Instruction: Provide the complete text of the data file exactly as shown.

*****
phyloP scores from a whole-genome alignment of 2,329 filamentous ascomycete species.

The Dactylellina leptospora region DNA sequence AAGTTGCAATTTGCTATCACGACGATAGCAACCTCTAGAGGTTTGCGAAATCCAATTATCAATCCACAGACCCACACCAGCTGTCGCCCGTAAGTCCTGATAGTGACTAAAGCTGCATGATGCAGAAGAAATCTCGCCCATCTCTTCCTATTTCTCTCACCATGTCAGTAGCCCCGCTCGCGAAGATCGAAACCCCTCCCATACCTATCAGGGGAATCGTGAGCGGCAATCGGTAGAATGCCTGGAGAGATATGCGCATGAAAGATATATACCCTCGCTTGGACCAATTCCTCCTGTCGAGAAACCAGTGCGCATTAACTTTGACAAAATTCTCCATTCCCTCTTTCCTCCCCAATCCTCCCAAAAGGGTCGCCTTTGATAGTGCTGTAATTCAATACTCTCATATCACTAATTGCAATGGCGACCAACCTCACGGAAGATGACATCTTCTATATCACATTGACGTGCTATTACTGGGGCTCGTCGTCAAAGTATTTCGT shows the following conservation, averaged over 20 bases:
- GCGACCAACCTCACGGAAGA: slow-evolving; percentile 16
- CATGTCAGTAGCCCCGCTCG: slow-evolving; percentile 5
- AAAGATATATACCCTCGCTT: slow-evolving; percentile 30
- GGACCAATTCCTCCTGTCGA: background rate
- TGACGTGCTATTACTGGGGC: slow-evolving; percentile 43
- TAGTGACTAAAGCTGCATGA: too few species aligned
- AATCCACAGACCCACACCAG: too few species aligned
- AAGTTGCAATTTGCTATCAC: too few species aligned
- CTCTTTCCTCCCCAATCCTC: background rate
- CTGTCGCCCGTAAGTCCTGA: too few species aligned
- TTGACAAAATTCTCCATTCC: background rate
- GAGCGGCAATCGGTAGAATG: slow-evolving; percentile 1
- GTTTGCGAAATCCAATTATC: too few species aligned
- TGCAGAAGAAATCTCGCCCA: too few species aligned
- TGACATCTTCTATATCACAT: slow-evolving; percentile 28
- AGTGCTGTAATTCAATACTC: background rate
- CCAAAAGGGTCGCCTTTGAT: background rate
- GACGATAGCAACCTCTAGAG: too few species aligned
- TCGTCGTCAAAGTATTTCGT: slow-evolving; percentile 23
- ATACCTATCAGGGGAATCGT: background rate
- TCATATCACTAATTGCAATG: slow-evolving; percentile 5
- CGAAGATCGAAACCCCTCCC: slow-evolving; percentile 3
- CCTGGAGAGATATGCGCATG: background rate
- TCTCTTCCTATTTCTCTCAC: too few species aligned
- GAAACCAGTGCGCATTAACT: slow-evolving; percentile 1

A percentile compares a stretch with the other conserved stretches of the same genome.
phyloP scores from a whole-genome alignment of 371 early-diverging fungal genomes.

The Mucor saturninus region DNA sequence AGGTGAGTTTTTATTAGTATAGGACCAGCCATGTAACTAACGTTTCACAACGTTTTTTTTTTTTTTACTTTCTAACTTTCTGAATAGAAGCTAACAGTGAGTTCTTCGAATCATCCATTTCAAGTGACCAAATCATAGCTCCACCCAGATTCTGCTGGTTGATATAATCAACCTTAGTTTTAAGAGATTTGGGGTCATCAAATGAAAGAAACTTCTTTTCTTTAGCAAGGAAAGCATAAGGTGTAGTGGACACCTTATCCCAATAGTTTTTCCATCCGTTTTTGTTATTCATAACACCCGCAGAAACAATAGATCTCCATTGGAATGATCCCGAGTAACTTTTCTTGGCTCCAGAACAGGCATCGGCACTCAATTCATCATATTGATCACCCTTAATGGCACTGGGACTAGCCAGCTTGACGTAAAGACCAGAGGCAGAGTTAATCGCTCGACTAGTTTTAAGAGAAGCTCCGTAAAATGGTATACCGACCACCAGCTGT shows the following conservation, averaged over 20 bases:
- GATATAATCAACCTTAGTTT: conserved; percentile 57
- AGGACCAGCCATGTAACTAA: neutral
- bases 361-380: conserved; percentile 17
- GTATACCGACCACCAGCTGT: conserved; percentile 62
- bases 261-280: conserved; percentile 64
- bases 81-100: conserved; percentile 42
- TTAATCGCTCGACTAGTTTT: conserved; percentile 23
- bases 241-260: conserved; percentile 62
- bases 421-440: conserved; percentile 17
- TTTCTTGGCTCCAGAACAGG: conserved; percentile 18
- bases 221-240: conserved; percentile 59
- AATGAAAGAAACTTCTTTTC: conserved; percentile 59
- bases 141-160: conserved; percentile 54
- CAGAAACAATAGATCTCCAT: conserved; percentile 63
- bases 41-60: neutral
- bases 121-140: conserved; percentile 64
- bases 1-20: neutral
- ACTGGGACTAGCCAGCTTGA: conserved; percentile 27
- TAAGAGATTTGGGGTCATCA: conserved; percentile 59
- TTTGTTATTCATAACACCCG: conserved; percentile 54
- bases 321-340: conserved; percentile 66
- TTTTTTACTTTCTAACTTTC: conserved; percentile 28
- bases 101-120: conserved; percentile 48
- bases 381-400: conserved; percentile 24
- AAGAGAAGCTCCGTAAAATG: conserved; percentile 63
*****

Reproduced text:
phyloP scores from a whole-genome alignment of 2,329 filamentous ascomycete species.

The Dactylellina leptospora region DNA sequence AAGTTGCAATTTGCTATCACGACGATAGCAACCTCTAGAGGTTTGCGAAATCCAATTATCAATCCACAGACCCACACCAGCTGTCGCCCGTAAGTCCTGATAGTGACTAAAGCTGCATGATGCAGAAGAAATCTCGCCCATCTCTTCCTATTTCTCTCACCATGTCAGTAGCCCCGCTCGCGAAGATCGAAACCCCTCCCATACCTATCAGGGGAATCGTGAGCGGCAATCGGTAGAATGCCTGGAGAGATATGCGCATGAAAGATATATACCCTCGCTTGGACCAATTCCTCCTGTCGAGAAACCAGTGCGCATTAACTTTGACAAAATTCTCCATTCCCTCTTTCCTCCCCAATCCTCCCAAAAGGGTCGCCTTTGATAGTGCTGTAATTCAATACTCTCATATCACTAATTGCAATGGCGACCAACCTCACGGAAGATGACATCTTCTATATCACATTGACGTGCTATTACTGGGGCTCGTCGTCAAAGTATTTCGT shows the following conservation, averaged over 20 bases:
- GCGACCAACCTCACGGAAGA: slow-evolving; percentile 16
- CATGTCAGTAGCCCCGCTCG: slow-evolving; percentile 5
- AAAGATATATACCCTCGCTT: slow-evolving; percentile 30
- GGACCAATTCCTCCTGTCGA: background rate
- TGACGTGCTATTACTGGGGC: slow-evolving; percentile 43
- TAGTGACTAAAGCTGCATGA: too few species aligned
- AATCCACAGACCCACACCAG: too few species aligned
- AAGTTGCAATTTGCTATCAC: too few species aligned
- CTCTTTCCTCCCCAATCCTC: background rate
- CTGTCGCCCGTAAGTCCTGA: too few species aligned
- TTGACAAAATTCTCCATTCC: background rate
- GAGCGGCAATCGGTAGAATG: slow-evolving; percentile 1
- GTTTGCGAAATCCAATTATC: too few species aligned
- TGCAGAAGAAATCTCGCCCA: too few species aligned
- TGACATCTTCTATATCACAT: slow-evolving; percentile 28
- AGTGCTGTAATTCAATACTC: background rate
- CCAAAAGGGTCGCCTTTGAT: background rate
- GACGATAGCAACCTCTAGAG: too few species aligned
- TCGTCGTCAAAGTATTTCGT: slow-evolving; percentile 23
- ATACCTATCAGGGGAATCGT: background rate
- TCATATCACTAATTGCAATG: slow-evolving; percentile 5
- CGAAGATCGAAACCCCTCCC: slow-evolving; percentile 3
- CCTGGAGAGATATGCGCATG: background rate
- TCTCTTCCTATTTCTCTCAC: too few species aligned
- GAAACCAGTGCGCATTAACT: slow-evolving; percentile 1

A percentile compares a stretch with the other conserved stretches of the same genome.
phyloP scores from a whole-genome alignment of 371 early-diverging fungal genomes.

The Mucor saturninus region DNA sequence AGGTGAGTTTTTATTAGTATAGGACCAGCCATGTAACTAACGTTTCACAACGTTTTTTTTTTTTTTACTTTCTAACTTTCTGAATAGAAGCTAACAGTGAGTTCTTCGAATCATCCATTTCAAGTGACCAAATCATAGCTCCACCCAGATTCTGCTGGTTGATATAATCAACCTTAGTTTTAAGAGATTTGGGGTCATCAAATGAAAGAAACTTCTTTTCTTTAGCAAGGAAAGCATAAGGTGTAGTGGACACCTTATCCCAATAGTTTTTCCATCCGTTTTTGTTATTCATAACACCCGCAGAAACAATAGATCTCCATTGGAATGATCCCGAGTAACTTTTCTTGGCTCCAGAACAGGCATCGGCACTCAATTCATCATATTGATCACCCTTAATGGCACTGGGACTAGCCAGCTTGACGTAAAGACCAGAGGCAGAGTTAATCGCTCGACTAGTTTTAAGAGAAGCTCCGTAAAATGGTATACCGACCACCAGCTGT shows the following conservation, averaged over 20 bases:
- GATATAATCAACCTTAGTTT: conserved; percentile 57
- AGGACCAGCCATGTAACTAA: neutral
- bases 361-380: conserved; percentile 17
- GTATACCGACCACCAGCTGT: conserved; percentile 62
- bases 261-280: conserved; percentile 64
- bases 81-100: conserved; percentile 42
- TTAATCGCTCGACTAGTTTT: conserved; percentile 23
- bases 241-260: conserved; percentile 62
- bases 421-440: conserved; percentile 17
- TTTCTTGGCTCCAGAACAGG: conserved; percentile 18
- bases 221-240: conserved; percentile 59
- AATGAAAGAAACTTCTTTTC: conserved; percentile 59
- bases 141-160: conserved; percentile 54
- CAGAAACAATAGATCTCCAT: conserved; percentile 63
- bases 41-60: neutral
- bases 121-140: conserved; percentile 64
- bases 1-20: neutral
- ACTGGGACTAGCCAGCTTGA: conserved; percentile 27
- TAAGAGATTTGGGGTCATCA: conserved; percentile 59
- TTTGTTATTCATAACACCCG: conserved; percentile 54
- bases 321-340: conserved; percentile 66
- TTTTTTACTTTCTAACTTTC: conserved; percentile 28
- bases 101-120: conserved; percentile 48
- bases 381-400: conserved; percentile 24
- AAGAGAAGCTCCGTAAAATG: conserved; percentile 63